Jose Luis Garcia studied the Professional Diploma of Tropical Nursing (PDTN), graduating in 2018. After his time at LSHTM he embarked on a volunteering experience in Tchad (Republic of Chad) for the Iluminafrica Foundation. In this post he explains his life-changing experience and tells us about his time at LSHTM.
Why did you decide to study at LSHTM and how has this complemented your career?
My great interest in the protection of human rights was one of the main reasons why I decided to study nursing. It was in Watford, whilst I was working in the A&E Department, where I discovered the Diploma at LSHTM. I was interested in applying for the PDTN at this worldwide leading postgraduate university in public, international health and tropical medicine to contribute to its mission of improving health in the world. All this was in perfect harmony with my purpose of developing professionally in international cooperation as a nurse. I would like to deeply thank everyone who made my admission possible, a dream come true, and this wonderful course. To all thank you, thank you, thank you.
The incredible opportunity to study at LSHTM complemented my career in so many ways, providing me theoretical and practical knowledge with two hours of practice per week in the laboratory, in: public health, primary and community care, emergency and disaster care, medical anthropology, sanitation infrastructure technologies, mental health, obstetrics and gynaecology, nutrition, immunology, parasitology, conflicts and health blood group determination, blood cross-tests, haemoglobin estimation, non-communicable diseases along with a wide coverage of tropical diseases. As well as learning to diagnose Malaria, Leishmaniosis, Philariasis and other parasitic diseases. The course also helped me to perform an effective literature search and find items in databases, as we had to submit an essay based on previous research.
Describe your volunteering experience.
The week before leaving Madrid I read a phrase by Pablo Coelho that I think is necessary to introduce an experience like this: ‘There is a language in the world that everyone understands: it is the language of enthusiasm, of things done with LOVE and with will, in search of what is desired or believed. When you feel full and complete of love, about anything that makes you connect more with that and expand in your life.’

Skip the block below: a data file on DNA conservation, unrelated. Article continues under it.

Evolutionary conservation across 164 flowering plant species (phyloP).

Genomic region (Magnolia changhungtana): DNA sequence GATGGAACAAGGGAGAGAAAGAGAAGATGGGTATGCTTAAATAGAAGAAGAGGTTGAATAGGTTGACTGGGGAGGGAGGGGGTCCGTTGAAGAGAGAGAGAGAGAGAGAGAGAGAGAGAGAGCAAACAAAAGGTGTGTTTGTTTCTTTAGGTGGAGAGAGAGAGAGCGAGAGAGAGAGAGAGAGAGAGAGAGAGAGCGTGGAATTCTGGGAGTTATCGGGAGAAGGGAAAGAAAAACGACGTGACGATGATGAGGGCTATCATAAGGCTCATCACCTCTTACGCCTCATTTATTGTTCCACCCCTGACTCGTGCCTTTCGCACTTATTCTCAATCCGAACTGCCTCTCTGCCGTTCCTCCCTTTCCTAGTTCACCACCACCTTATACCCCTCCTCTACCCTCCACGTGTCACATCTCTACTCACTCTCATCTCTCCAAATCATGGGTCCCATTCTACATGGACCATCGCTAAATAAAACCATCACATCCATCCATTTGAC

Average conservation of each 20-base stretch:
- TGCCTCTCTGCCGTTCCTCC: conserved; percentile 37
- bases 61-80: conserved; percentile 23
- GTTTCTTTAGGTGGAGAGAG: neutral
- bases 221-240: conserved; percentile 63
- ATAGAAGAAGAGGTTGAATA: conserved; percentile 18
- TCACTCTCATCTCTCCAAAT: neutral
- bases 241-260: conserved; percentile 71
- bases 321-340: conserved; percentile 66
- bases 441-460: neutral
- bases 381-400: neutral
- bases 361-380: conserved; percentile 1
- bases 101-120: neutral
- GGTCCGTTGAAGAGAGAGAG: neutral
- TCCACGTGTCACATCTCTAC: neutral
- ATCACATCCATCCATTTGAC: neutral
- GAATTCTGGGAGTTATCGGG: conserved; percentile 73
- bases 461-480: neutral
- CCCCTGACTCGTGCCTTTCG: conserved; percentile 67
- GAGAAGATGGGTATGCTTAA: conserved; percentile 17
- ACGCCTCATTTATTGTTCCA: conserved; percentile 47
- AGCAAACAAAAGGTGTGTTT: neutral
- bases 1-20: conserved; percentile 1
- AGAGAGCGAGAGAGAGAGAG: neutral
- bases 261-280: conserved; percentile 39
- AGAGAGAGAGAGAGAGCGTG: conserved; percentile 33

In April 2019 I found the Iluminafrica Foundation, whilst looking for a volunteer position as a nurse. Since childhood I have always had in mind that the sun does not shine the same for all. My experience at the hospital of Saint Joseph de Bebedjia, Tchad from July to October 2019, shows this. In general, living and sanitation conditions are far from the minimum that has been established by the international organisations and the sustainable development goals set for 2030 by the United Nations Organisation (UN). It is a very big cultural shock and these conditions made me feel helpless, angry and sad, but never made me forget the reason for my volunteering. I have witnessed cases of patients with incurable terminal diseases without adequate means, orphaned new-born babies of a mother who died from perinatal haemorrhage at home, 125 paediatric patients in a 40-bed service, intractable hypoxemias when there is no O2 or electricity to correct it, deaths without justifiable cause as there are no adequate means of diagnosis, death of children with diseases: Malaria, Tuberculosis, HIV, Hepatitis …etc.
On a professional level, one of my actions had been to observe the deficiencies of all kinds that the hospital suffers at a technical level and training of professionals from day one: search, study, and print solutions in French and with a close relationship with the Technical and Administrative Directorate of the hospital and via WhatsApp with Enganchados and Iluminafrica. The clinical improvement efforts have been heard but are still to be implemented in the different services. I can refer to a great success what has been achieved through this communication, the logistic support provided in both the optics and the hospital who have expressed the importance of improving its quality of care. I think it is a common vision of the volunteers who have gone through Bebedjia. This experience has meant an impressive two-way cultural exchange of learning.
I would really recommend for current students to volunteer in a low-resource setting. I think that this was the most rewarding experience of my life. A passion and a perspective of improving equality in terms of health and sustainable development worldwide have definitely been forged, being aware of the challenges and difficulties that I would face in the tropics and in developing countries. It has given me an overview of reality in a country with very limited human and economic resources and enriched to truly human level. Thanks Tchad for opening your doors, giving smiles and letting me understand you a little more since without your help it would have been even more unbeatable.